Covered Topics

Please see the list of the topics I've covered. It's located near the bottom of the page. Thanks for stopping in!!

Wednesday, January 4, 2012

Our Cars: Yet Another Avenue of Cyber Attack?

For many years, I have been a fan of older cars. In my opinion the simpler their design, the better. I've owned both late model and cars that were built in the 1960s. While older vehicles are indeed more maintenance intensive, they are generally easier and less expensive to repair than anything built in the past 15 years or so. Today, I just read an article that bolsters my appreciation and respect for older vehicles.

The article I refer to, dated January 3, 2012 in the LA Times Online, points out another possible avenue of cyber attack: Our increasingly computerized cars. Today's cars come equipped with many computer based systems that control the engine, brakes, transmissions, air conditioning/heat, lights, ... Some cars can even park themselves, thanks to new technological developments. A TV ad for a certain Ford vehicle, run ad nauseum in my market area, immediately comes to mind.

The main problems seem to stem from onboard wireless communications devices such as bluetooth, OnStar, and even Wi-fi connections. We're NOT talking about your laptop or phone; we're talking about systems that are built into the car to support features we're seeing advertised more and more lately. These interfaces to the outside world can allow cyber attackers to hack into automotive systems and change files, or assume control of the car's essential functions such as braking. The article goes on to explain that not only Al Qaeda terrorists, but even common criminals could exploit such vulnerabilities to commit all manner of mayhem. Imagine, for example, a stalker - by remote control - causing a woman's car to malfunction so she becomes stranded by the side of the road. Or a disgruntled dealership employee causing problems en masse with customers' vehicles; the article cites an actual case like this at a Texas used car dealership. Or, imagine someone by remote control hacking and disabling the alarm system on your car so they can get in to steal it or take whatever possessions you have stored in the car.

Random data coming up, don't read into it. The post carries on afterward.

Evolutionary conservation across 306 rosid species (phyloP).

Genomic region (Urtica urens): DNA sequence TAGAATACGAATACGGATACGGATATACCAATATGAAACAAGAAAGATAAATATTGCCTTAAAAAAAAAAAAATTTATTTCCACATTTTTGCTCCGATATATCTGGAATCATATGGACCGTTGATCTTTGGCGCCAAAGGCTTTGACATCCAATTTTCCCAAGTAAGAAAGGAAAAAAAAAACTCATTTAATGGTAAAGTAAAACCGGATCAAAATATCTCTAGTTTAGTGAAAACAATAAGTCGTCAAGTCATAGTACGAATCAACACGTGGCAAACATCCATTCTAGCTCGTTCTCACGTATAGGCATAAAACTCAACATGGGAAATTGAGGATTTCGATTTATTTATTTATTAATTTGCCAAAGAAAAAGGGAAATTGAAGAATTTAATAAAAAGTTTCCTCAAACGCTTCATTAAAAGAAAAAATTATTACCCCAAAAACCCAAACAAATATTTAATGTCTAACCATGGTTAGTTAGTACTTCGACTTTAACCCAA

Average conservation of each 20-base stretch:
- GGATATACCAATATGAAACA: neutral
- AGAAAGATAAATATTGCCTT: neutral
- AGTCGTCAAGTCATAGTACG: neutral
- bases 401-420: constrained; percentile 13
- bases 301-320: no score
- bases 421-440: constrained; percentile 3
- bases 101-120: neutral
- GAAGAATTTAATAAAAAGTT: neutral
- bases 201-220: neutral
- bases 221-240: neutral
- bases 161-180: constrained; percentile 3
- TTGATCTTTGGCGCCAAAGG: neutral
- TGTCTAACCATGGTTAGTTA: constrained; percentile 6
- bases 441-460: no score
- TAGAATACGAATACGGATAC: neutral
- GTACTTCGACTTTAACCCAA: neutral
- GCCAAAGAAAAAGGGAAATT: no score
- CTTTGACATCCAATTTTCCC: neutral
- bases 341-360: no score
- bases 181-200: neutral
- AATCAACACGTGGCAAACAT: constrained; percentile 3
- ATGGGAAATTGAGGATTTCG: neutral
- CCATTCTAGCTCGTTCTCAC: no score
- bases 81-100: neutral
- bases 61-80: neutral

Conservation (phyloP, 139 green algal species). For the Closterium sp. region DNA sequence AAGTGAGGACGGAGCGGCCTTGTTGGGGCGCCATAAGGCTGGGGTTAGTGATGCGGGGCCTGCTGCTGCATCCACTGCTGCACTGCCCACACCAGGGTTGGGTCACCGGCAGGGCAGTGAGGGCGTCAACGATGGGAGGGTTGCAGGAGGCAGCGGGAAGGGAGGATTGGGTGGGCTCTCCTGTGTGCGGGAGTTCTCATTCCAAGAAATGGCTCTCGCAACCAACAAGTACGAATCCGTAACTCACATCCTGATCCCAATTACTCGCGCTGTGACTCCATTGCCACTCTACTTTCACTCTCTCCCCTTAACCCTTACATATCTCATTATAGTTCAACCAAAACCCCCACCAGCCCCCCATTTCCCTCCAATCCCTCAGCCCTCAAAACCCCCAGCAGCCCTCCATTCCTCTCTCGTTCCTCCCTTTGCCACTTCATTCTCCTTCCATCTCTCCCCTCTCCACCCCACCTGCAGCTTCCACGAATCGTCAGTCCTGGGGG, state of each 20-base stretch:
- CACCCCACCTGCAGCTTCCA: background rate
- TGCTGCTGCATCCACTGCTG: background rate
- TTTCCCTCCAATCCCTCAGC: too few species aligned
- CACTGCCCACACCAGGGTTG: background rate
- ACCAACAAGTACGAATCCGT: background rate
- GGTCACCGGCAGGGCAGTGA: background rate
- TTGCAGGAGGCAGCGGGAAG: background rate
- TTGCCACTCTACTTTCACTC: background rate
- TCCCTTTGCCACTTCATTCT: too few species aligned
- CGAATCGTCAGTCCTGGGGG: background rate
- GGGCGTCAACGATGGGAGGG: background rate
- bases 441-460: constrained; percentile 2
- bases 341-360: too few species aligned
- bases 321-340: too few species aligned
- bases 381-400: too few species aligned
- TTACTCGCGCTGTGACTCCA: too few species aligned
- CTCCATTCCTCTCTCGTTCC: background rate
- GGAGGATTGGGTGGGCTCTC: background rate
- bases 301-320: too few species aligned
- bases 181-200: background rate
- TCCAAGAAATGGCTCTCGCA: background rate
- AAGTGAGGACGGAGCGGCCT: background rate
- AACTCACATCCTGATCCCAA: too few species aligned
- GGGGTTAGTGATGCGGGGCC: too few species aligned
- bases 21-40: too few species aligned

According to the article, some folks at Ford and Chrysler are concerned about present or future vulnerabilities. Let's hope they are concerned enough to take serious action before people get hurt.

You can find the entire text of the article here:,0,6784778.story?track=lat-pick

No comments:

Post a Comment

Constructive comments are welcome! Spam, or any abusive or profane comments will be deleted.